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Cyril Hahn Maintains ‘Outsider’ Status on Dreamy ‘Same’

Off the Vancouver-via-Switzerland producer's new EP, due July 24

Vancouver-via-Switzerland producer Cyril Hahn is good with his hands… on a computer and occasionally with a guitar, but you might be forgiven for thinking in terms of slightly more sexy double-entendres. Three years ago, the 27-year-old posted to Soundcloud a remix of Mariah Carey’s “Touch My Body,” pitch-shifting her vocals whisper low so they blended with a misty synth bed befitting his adopted home. He followed that with similarly sensual treatments of Jeremih’s “773” and a more bumpin’ reboot of Destiny’s Child “Say My Name” (incidentally brought to Annie Mac’s attention, she says in her BBC Radio 1 premiere, by the xx’s Romy Madley-Croft).

In 2012, he was discovered by brothers Ben and Daniel Parmar via another remix and signed to their PMR Records (another pair of siblings, London house heads Disclosure, have also supported him). They also asked him if he had any originals, which at that point he did not. “I was like, ‘Okay, I need to make one!'” he tells SPIN, laughing, from his summer residency in Berlin; which he adds feels so hot his brain is “fried.” “My body of work was super small, but I told them I was feeling confident that I could write an original. That’s how that relationship started. It’s cool that they trusted me in that sense.”

Now, with originals  filling his hard drive and spinning in the bedrooms of listeners both here and overseas,  Hahn will release his third EP, Begin, on July 24. He’s already shared the sultry, cool “Last” featuring Joel Ford (of New York disco weirdos Ford & Lopatin) and now he’s bestowed upon us “Same.” Two-step percussion anchors gossamer harmonies courtesy of former Yumi Zouma member Kim Pfaum (a.k.a. Madeira), with twinkling arpeggios flitting around in the background. Listen here and then read our Q&A with Hahn, in which he discusses selfies, his distaste for velvet ropes, and working from home.

What’s the music scene like in Vancouver?
For a long time it was very slow and there wasn’t that much going on, but the last three or four years it’s gotten really good. There’s underground house music, like the label 1080p. To be honest I was never really part of the scene — I just put my stuff online. I kind of like being the odd one out! I can go in different directions and people won’t be as critical of me. I never went out to the clubs much, I’ve always been a person to go to concerts and see bands play. I’ve never been into typically clubby DJ music.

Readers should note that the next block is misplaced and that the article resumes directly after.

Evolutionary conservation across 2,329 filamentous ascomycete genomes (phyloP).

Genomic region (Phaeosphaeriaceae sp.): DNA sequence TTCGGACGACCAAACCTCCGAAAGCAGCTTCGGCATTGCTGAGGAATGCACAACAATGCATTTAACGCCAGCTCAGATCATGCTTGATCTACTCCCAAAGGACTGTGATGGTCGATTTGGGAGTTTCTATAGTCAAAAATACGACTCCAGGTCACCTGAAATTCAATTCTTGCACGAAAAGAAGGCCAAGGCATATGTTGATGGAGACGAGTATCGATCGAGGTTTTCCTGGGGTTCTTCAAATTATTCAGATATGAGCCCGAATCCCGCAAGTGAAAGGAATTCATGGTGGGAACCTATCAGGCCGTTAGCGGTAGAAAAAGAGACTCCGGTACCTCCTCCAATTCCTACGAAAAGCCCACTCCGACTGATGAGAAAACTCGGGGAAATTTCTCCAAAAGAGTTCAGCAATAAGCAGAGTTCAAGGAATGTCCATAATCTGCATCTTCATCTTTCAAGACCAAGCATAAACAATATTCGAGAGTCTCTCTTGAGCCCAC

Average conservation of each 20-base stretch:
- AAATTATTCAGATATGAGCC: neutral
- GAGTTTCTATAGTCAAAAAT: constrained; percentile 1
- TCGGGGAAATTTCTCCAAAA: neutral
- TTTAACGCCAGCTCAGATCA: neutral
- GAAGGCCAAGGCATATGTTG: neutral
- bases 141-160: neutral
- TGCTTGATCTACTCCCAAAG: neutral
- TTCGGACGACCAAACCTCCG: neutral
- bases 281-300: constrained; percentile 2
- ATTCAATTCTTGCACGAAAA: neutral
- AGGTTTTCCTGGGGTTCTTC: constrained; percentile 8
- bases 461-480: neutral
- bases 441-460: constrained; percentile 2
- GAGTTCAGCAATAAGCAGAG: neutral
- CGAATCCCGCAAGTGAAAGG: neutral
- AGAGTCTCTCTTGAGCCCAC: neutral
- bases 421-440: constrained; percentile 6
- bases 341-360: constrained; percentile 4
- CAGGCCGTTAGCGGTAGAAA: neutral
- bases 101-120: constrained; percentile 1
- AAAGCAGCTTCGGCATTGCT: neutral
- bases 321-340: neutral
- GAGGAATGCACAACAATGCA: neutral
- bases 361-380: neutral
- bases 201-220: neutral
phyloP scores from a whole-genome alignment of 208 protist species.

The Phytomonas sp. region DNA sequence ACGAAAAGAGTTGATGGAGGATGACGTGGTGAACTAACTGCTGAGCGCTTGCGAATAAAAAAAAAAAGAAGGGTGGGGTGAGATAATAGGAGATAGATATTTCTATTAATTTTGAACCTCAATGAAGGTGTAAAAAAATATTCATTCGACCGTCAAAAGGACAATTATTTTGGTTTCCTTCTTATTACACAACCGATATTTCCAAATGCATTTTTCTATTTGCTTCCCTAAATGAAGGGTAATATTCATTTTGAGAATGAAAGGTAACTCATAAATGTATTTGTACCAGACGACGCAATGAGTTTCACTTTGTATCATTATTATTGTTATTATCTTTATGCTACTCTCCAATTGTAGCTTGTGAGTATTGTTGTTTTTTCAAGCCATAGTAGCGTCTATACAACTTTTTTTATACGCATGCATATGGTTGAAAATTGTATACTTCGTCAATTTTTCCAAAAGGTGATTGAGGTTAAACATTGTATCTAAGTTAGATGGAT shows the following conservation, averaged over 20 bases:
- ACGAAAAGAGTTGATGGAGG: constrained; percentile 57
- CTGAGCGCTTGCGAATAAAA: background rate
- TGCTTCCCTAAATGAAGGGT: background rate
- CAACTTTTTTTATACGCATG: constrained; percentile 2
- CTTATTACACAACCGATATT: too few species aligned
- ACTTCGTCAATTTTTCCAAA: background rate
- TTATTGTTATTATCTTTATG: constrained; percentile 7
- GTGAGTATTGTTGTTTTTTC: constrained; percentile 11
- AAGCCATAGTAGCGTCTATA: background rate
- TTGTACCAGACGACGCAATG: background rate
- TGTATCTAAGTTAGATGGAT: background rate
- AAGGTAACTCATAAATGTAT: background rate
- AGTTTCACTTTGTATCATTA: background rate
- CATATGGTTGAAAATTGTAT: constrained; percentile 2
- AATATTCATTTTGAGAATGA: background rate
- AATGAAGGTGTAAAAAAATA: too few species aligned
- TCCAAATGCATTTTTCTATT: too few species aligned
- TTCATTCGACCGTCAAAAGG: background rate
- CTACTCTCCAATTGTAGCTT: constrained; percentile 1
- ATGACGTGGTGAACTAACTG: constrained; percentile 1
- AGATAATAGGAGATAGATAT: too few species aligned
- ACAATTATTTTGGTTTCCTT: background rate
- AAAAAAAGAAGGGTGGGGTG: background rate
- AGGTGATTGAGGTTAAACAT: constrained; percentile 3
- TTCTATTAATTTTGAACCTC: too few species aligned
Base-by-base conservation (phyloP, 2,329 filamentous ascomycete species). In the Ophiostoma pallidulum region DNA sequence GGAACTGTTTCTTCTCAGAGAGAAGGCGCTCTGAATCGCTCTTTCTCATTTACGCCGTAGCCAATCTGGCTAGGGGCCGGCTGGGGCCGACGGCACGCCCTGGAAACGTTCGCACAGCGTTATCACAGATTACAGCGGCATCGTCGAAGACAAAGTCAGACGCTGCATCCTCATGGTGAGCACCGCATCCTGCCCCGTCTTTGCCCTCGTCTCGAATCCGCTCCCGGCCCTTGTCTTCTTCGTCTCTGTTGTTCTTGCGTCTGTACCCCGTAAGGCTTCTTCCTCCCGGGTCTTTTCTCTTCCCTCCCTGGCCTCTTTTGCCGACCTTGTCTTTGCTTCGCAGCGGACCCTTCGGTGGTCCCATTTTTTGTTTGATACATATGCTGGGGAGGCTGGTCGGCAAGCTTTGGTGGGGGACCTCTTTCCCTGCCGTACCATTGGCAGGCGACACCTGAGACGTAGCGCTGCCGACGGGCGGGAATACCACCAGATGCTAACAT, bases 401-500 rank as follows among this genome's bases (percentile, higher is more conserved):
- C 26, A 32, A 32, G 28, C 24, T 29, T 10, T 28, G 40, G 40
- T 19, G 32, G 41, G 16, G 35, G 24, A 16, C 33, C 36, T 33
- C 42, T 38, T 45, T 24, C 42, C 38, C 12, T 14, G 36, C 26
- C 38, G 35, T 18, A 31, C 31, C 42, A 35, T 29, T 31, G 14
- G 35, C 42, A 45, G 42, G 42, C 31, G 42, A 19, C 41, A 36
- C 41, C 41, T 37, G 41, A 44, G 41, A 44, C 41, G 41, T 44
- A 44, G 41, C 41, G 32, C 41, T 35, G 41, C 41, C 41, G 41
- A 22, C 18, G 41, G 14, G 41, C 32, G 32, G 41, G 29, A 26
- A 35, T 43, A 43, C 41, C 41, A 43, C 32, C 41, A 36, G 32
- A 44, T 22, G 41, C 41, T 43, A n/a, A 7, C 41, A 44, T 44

In that case, is it weird performing at these clubs?
In this DJ culture, I felt like a tourist visiting. That’s all grown on me since, but at the beginning I was sort of uncomfortable and happy when it was over. It’s weird to me when I play a smaller venue and people are trying to grab me as I play, or ask, “Can I take a selfie?” and you’re like, “What? I’m just trying to play music right now!” I should probably take selfie lessons. I’m not very good at them.

What’s your songwriting process, especially on this EP? Does the title Begin have any significance?
Well, “Grace,” for example, started out as an instrumental. I started following [Los Angeles singer] Kotomi on Soundcloud, and a few hours later she messaged me and said she liked my stuff, and said we can work together. I emailed her some instrumentals, and she picked that one. Then she went for a drive around California, around the coast, all day, recording in her car on her voice recorder. That’s pretty cool. I wish I could write music like that. She pretty much wrote it in a day and sent it back. It was all via email, which is how most of my songs come about when I collaborate with people.

Usually my titles are really simple, but this EP I really felt strongly about. It’s a bit of a departure from the clubby remixes I had done from the beginning. It’s more of a listening experience rather than something you’d want to hear in the club, so I thought it was sort of a new beginning.

Do you work out of a home studio?
I have a studio set up in my living room; in Berlin, it’s just a laptop, one controller, and some headphones. To write a final version of a song, all I have to do is mix it on monitors, because you can do a lot with a laptop these days. I’m actually going to have a studio this fall with a friend, which will be nice — like going to work. When you work at home, there are so many distractions, like “I probably should make another cup of coffee” [laughs]. I’m a little more focused when I go somewhere else where, that’s why I’m there, to make music.

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